Teen earns £500 a month decluttering strangers' wardrobes

·Contributor, Yahoo Life UK
·3-min read
Ella McMahon, 19, from Leicester, has managed to turn her love of tidying into a profitable side hustle. (Caters)
Ella McMahon, 19, from Leicester, has managed to turn her love of decluttering into a profitable side hustle. (Caters)

A teenager has turned her love of decluttering into a side hustle, earning up to £500 a month organising strangers' messy wardrobes.

Ella McMahon, 19, from Leicester, has managed to turn her passion for tidying into a profitable business and now spends three to nine hours a day decluttering and colour-co-ordinating other people's wardrobes.

When she's not studying, the fashion buying and design student helps messy clients get their rooms in order.

“I could do it all day every day, as I am obsessed with organising," she says. “I love making things look perfect and neat."

Read more: UK's answer to Marie Kondo: Decluttering expert shares gruesome discoveries

One of her client's wardrobes before McMahon worked her magic. (Caters)
One of her client's wardrobes before McMahon worked her magic. (Caters)
What a transformation. (Caters)
What a transformation. (Caters)

McMahon says it takes a minimum of three hours to totally declutter and colour-co-ordinate a wardrobe.

“It obviously depends how big the wardrobe is too, but I have spent nine hours on one before.

“I don’t mind though, as I find it very satisfying.”

The fashion and design student has turned her love of decluttering into a business. (Caters)
The fashion and design student has turned her love of decluttering into a business. (Caters)

For her incredible decluttering services, McMahon charges between £15 and £20 an hour.

She originally got the idea to turn her love of tidying into a business after helping to organise the wardrobes of her friends and family.

“I love fashion and looking at clothes, so it is fun for me," she explains.

“When I have a new client, I always go through their clothes with them as you don’t realise how much you hoard.

“We then bag up four to six bags full of unwanted clothes and I drop them off to a charity shop.”

Read more: Five ways to declutter and feel happier

One of McMahon's colour coordinated wardrobes. (Caters)
One of McMahon's colour coordinated wardrobes. (Caters)
McMahon hopes to save enough money to buy a house. (Caters)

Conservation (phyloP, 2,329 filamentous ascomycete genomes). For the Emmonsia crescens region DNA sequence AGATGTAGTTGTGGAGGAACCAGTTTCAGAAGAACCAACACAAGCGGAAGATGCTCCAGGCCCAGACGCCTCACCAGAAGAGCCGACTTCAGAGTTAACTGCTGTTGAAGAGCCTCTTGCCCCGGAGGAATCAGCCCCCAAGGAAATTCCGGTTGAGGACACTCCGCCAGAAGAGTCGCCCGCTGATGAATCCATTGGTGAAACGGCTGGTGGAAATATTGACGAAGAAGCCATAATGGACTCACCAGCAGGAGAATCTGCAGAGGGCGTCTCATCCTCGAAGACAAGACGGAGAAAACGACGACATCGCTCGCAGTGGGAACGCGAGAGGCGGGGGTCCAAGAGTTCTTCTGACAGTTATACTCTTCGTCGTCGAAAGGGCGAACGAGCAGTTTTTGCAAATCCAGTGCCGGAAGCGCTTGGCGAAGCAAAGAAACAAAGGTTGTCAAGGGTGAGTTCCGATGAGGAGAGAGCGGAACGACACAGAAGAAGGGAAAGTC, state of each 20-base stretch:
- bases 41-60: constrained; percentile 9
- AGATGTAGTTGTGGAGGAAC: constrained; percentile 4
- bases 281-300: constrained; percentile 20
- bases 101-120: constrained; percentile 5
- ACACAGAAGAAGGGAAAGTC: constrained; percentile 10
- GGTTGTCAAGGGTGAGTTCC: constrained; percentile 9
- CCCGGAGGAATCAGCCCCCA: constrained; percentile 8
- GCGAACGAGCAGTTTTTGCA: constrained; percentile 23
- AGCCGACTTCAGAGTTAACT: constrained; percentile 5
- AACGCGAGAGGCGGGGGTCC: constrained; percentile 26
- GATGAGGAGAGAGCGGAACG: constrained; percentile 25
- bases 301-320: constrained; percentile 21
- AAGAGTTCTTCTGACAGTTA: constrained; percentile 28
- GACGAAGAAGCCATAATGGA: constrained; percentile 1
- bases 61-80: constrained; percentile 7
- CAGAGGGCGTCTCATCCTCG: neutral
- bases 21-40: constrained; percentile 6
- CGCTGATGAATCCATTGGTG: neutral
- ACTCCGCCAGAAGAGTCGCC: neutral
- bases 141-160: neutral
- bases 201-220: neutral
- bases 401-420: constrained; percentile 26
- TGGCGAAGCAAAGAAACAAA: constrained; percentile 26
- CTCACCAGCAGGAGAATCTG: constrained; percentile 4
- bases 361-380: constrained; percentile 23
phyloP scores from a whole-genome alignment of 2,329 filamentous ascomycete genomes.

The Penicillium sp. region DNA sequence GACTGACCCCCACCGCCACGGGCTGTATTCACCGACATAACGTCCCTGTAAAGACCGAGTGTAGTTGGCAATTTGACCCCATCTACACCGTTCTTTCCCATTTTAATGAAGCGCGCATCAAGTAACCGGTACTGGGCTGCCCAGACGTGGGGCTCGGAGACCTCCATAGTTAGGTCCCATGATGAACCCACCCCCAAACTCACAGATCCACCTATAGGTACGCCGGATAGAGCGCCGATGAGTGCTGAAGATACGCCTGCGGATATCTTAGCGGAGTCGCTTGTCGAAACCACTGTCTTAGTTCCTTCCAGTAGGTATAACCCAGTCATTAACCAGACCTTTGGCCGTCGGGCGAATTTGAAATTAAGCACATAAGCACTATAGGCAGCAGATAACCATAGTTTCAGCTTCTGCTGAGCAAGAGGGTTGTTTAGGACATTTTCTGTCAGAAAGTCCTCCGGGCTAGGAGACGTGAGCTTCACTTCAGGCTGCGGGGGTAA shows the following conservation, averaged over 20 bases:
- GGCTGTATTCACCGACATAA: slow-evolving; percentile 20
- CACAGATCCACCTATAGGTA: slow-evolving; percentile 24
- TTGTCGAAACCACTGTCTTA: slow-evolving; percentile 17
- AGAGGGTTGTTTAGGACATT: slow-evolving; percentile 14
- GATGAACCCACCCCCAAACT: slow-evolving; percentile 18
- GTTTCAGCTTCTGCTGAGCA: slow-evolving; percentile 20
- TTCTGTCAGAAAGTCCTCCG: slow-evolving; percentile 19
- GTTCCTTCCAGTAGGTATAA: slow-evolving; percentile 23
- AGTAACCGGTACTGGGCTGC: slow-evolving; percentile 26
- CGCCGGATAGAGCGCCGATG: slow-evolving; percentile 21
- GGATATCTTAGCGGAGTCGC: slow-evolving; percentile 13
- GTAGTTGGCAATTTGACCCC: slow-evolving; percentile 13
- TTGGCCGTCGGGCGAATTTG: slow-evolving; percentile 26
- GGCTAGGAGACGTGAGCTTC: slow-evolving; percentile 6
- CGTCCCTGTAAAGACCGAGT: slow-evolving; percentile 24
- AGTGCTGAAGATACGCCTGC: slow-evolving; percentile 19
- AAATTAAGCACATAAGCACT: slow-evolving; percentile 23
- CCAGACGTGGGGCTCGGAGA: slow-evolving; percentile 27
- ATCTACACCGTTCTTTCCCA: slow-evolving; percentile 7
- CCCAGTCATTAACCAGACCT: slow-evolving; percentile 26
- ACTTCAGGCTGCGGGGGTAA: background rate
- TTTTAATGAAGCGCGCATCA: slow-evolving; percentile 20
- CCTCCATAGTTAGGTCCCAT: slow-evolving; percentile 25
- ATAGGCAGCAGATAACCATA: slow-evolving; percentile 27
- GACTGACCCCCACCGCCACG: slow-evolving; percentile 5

McMahon hopes to save enough money to buy a house. (Caters)

McMahon says her favourite part of the job is seeing her clients' reactions.

“I love seeing how happy they are," she says.

“I have about 20 regular clients who I visit every two weeks to keep on top of it. When everything is organised and neat, it is much easier to find items as the colours are in sections meaning no mess will be made.”

Watch: Decluttering expert, hailed as the UK’s Marie Kondo, has seen her business boom since the pandemic

Once she's finished a decluttering job, McMahon often shares the results in a series of satisfying transformation videos that spark total wardrobe envy.

"I always film the wardrobe ahead of tidying it, to show the transformation," she says.

"Most of the time, people just throw their clothes into a drawer and by the end of the week, clothes are everywhere.

"But once I visit, they are colour coordinated, making it easier to find an item.

"In the long run, an organised wardrobe saves a lot of time and hassle."

Read more: What is Swedish Death Cleaning - and why is it causing such a decluttering buzz?

 Another impressively tidy wardrobe McMahon has created. (Caters)
Another impressively tidy wardrobe McMahon has created. (Caters)

As well as making her clients' space much more liveable, McMahon believes there's a mental health benefit to keeping things tidy.

“Decluttering is healthy for the mind," she explains.

The entrepreneurial student is now hoping her side hustle, called 'Cinderella's Closet', means she will be able to save for a house to buy while she's at university.

Additional reporting Caters.

Watch: 7 ways decluttering can support your mental health

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